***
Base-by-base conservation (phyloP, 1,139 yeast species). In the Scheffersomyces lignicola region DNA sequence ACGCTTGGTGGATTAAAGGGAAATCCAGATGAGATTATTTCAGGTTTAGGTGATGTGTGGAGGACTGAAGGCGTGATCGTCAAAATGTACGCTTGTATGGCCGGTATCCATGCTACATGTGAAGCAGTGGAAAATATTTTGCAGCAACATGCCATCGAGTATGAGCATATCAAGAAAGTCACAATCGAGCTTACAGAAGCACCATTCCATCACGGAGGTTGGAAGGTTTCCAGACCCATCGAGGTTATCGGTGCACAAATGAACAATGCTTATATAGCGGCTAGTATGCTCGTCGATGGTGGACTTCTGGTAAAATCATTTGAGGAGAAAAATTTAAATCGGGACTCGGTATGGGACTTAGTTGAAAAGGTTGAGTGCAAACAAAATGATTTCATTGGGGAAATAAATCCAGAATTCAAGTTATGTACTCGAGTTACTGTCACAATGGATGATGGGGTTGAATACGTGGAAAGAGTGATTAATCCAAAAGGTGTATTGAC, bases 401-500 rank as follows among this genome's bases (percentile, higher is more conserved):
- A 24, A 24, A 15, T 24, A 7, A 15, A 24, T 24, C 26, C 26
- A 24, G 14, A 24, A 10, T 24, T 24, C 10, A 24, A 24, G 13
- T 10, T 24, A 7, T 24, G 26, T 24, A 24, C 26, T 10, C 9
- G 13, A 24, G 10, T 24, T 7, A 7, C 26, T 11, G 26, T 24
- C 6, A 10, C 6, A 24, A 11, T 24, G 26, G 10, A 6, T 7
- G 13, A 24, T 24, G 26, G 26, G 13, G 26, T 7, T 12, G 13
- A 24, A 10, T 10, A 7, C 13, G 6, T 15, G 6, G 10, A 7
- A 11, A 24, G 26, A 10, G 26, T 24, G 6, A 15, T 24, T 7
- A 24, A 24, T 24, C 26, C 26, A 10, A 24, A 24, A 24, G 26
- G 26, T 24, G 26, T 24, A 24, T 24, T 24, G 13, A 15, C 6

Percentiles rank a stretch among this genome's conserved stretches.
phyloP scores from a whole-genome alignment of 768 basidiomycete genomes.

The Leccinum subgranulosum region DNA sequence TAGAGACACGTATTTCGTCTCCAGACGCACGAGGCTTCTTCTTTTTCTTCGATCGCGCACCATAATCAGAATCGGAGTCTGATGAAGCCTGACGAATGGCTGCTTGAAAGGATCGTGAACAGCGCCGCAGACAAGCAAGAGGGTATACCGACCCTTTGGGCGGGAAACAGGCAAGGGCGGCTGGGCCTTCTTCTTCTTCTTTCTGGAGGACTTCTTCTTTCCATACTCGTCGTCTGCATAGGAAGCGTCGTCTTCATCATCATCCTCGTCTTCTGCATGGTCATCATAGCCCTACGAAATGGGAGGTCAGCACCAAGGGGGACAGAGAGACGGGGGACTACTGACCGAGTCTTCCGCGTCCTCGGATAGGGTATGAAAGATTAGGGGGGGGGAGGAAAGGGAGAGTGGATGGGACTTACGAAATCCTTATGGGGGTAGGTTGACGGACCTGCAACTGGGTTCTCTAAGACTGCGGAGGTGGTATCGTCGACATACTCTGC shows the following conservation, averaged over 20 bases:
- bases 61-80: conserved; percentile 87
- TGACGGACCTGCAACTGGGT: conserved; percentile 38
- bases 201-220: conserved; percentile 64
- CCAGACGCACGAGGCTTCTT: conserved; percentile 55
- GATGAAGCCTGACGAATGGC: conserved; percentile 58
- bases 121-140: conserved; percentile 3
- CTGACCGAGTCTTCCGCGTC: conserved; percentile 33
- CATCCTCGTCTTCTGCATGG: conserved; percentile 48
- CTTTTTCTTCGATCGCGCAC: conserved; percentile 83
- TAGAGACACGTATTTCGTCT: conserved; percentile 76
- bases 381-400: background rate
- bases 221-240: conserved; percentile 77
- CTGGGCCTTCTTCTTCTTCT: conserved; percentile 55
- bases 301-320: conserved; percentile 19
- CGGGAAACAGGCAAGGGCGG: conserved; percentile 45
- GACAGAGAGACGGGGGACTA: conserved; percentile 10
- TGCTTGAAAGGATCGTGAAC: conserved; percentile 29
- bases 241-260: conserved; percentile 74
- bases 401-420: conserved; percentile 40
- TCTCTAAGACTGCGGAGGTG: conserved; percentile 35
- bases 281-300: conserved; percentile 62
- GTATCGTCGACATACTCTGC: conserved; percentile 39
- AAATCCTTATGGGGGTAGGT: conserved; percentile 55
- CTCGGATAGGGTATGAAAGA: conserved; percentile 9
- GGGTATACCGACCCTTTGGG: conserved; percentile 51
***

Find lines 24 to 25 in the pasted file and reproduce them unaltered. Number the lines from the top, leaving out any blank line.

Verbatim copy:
- TAGAGACACGTATTTCGTCT: conserved; percentile 76
- bases 381-400: background rate